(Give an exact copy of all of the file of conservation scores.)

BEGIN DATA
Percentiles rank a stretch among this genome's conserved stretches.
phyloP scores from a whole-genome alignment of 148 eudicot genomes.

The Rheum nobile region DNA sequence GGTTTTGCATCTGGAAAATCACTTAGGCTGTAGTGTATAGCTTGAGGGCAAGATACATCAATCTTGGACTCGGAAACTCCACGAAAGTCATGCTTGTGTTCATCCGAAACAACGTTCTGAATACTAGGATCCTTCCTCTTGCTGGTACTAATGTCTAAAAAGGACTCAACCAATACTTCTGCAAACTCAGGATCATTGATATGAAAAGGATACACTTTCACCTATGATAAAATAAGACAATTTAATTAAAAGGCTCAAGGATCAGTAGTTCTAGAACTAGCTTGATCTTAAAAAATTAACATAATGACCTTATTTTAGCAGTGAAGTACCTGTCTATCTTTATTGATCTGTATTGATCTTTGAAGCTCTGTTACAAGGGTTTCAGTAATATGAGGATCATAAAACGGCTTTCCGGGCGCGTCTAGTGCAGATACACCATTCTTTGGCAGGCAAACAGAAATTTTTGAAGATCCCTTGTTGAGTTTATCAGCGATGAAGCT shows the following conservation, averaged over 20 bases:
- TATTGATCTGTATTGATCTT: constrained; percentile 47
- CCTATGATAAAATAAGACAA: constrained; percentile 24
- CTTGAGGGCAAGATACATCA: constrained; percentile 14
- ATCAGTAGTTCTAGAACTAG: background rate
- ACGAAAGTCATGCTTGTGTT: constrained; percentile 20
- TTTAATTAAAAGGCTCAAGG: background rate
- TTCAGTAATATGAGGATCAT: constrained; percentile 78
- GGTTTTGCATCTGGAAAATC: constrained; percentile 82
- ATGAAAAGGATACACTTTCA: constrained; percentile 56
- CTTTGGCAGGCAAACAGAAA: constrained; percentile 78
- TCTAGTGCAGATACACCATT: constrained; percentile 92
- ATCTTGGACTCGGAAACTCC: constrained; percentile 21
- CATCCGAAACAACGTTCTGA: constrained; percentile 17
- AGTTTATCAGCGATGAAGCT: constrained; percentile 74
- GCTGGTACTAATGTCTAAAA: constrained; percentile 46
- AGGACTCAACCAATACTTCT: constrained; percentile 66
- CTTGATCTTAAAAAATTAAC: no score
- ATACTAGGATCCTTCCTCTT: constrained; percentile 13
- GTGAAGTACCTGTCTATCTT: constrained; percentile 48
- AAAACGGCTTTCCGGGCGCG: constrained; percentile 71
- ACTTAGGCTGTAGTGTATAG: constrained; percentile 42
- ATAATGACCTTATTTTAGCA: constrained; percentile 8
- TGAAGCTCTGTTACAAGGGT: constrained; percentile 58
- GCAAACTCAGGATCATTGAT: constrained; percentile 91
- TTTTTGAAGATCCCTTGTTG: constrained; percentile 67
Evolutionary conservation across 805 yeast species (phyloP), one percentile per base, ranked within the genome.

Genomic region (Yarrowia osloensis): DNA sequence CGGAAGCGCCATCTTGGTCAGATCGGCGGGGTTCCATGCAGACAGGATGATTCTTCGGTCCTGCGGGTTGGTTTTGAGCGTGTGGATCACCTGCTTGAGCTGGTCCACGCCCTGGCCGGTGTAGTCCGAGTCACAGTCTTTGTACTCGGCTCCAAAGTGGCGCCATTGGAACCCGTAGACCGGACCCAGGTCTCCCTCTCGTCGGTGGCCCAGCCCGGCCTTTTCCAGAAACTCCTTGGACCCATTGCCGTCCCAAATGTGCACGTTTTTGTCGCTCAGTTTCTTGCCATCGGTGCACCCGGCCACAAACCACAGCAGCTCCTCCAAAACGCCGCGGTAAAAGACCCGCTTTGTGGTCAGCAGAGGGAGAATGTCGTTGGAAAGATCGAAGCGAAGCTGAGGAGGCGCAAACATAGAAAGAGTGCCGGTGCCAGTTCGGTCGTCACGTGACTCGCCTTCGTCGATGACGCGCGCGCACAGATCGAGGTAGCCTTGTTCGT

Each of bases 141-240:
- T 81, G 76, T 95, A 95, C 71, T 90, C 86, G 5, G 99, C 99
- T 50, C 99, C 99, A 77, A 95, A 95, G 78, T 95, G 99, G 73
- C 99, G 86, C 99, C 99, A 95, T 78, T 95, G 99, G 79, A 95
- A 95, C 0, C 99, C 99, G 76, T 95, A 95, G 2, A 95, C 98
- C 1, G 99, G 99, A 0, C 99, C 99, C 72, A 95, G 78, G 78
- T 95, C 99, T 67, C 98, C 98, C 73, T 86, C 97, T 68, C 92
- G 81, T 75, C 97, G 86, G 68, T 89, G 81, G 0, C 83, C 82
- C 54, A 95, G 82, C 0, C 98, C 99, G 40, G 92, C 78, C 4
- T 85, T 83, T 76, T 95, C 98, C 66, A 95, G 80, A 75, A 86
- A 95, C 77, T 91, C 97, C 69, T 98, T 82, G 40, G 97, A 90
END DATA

Percentiles rank a stretch among this genome's conserved stretches.
phyloP scores from a whole-genome alignment of 148 eudicot genomes.

The Rheum nobile region DNA sequence GGTTTTGCATCTGGAAAATCACTTAGGCTGTAGTGTATAGCTTGAGGGCAAGATACATCAATCTTGGACTCGGAAACTCCACGAAAGTCATGCTTGTGTTCATCCGAAACAACGTTCTGAATACTAGGATCCTTCCTCTTGCTGGTACTAATGTCTAAAAAGGACTCAACCAATACTTCTGCAAACTCAGGATCATTGATATGAAAAGGATACACTTTCACCTATGATAAAATAAGACAATTTAATTAAAAGGCTCAAGGATCAGTAGTTCTAGAACTAGCTTGATCTTAAAAAATTAACATAATGACCTTATTTTAGCAGTGAAGTACCTGTCTATCTTTATTGATCTGTATTGATCTTTGAAGCTCTGTTACAAGGGTTTCAGTAATATGAGGATCATAAAACGGCTTTCCGGGCGCGTCTAGTGCAGATACACCATTCTTTGGCAGGCAAACAGAAATTTTTGAAGATCCCTTGTTGAGTTTATCAGCGATGAAGCT shows the following conservation, averaged over 20 bases:
- TATTGATCTGTATTGATCTT: constrained; percentile 47
- CCTATGATAAAATAAGACAA: constrained; percentile 24
- CTTGAGGGCAAGATACATCA: constrained; percentile 14
- ATCAGTAGTTCTAGAACTAG: background rate
- ACGAAAGTCATGCTTGTGTT: constrained; percentile 20
- TTTAATTAAAAGGCTCAAGG: background rate
- TTCAGTAATATGAGGATCAT: constrained; percentile 78
- GGTTTTGCATCTGGAAAATC: constrained; percentile 82
- ATGAAAAGGATACACTTTCA: constrained; percentile 56
- CTTTGGCAGGCAAACAGAAA: constrained; percentile 78
- TCTAGTGCAGATACACCATT: constrained; percentile 92
- ATCTTGGACTCGGAAACTCC: constrained; percentile 21
- CATCCGAAACAACGTTCTGA: constrained; percentile 17
- AGTTTATCAGCGATGAAGCT: constrained; percentile 74
- GCTGGTACTAATGTCTAAAA: constrained; percentile 46
- AGGACTCAACCAATACTTCT: constrained; percentile 66
- CTTGATCTTAAAAAATTAAC: no score
- ATACTAGGATCCTTCCTCTT: constrained; percentile 13
- GTGAAGTACCTGTCTATCTT: constrained; percentile 48
- AAAACGGCTTTCCGGGCGCG: constrained; percentile 71
- ACTTAGGCTGTAGTGTATAG: constrained; percentile 42
- ATAATGACCTTATTTTAGCA: constrained; percentile 8
- TGAAGCTCTGTTACAAGGGT: constrained; percentile 58
- GCAAACTCAGGATCATTGAT: constrained; percentile 91
- TTTTTGAAGATCCCTTGTTG: constrained; percentile 67
Evolutionary conservation across 805 yeast species (phyloP), one percentile per base, ranked within the genome.

Genomic region (Yarrowia osloensis): DNA sequence CGGAAGCGCCATCTTGGTCAGATCGGCGGGGTTCCATGCAGACAGGATGATTCTTCGGTCCTGCGGGTTGGTTTTGAGCGTGTGGATCACCTGCTTGAGCTGGTCCACGCCCTGGCCGGTGTAGTCCGAGTCACAGTCTTTGTACTCGGCTCCAAAGTGGCGCCATTGGAACCCGTAGACCGGACCCAGGTCTCCCTCTCGTCGGTGGCCCAGCCCGGCCTTTTCCAGAAACTCCTTGGACCCATTGCCGTCCCAAATGTGCACGTTTTTGTCGCTCAGTTTCTTGCCATCGGTGCACCCGGCCACAAACCACAGCAGCTCCTCCAAAACGCCGCGGTAAAAGACCCGCTTTGTGGTCAGCAGAGGGAGAATGTCGTTGGAAAGATCGAAGCGAAGCTGAGGAGGCGCAAACATAGAAAGAGTGCCGGTGCCAGTTCGGTCGTCACGTGACTCGCCTTCGTCGATGACGCGCGCGCACAGATCGAGGTAGCCTTGTTCGT

Each of bases 141-240:
- T 81, G 76, T 95, A 95, C 71, T 90, C 86, G 5, G 99, C 99
- T 50, C 99, C 99, A 77, A 95, A 95, G 78, T 95, G 99, G 73
- C 99, G 86, C 99, C 99, A 95, T 78, T 95, G 99, G 79, A 95
- A 95, C 0, C 99, C 99, G 76, T 95, A 95, G 2, A 95, C 98
- C 1, G 99, G 99, A 0, C 99, C 99, C 72, A 95, G 78, G 78
- T 95, C 99, T 67, C 98, C 98, C 73, T 86, C 97, T 68, C 92
- G 81, T 75, C 97, G 86, G 68, T 89, G 81, G 0, C 83, C 82
- C 54, A 95, G 82, C 0, C 98, C 99, G 40, G 92, C 78, C 4
- T 85, T 83, T 76, T 95, C 98, C 66, A 95, G 80, A 75, A 86
- A 95, C 77, T 91, C 97, C 69, T 98, T 82, G 40, G 97, A 90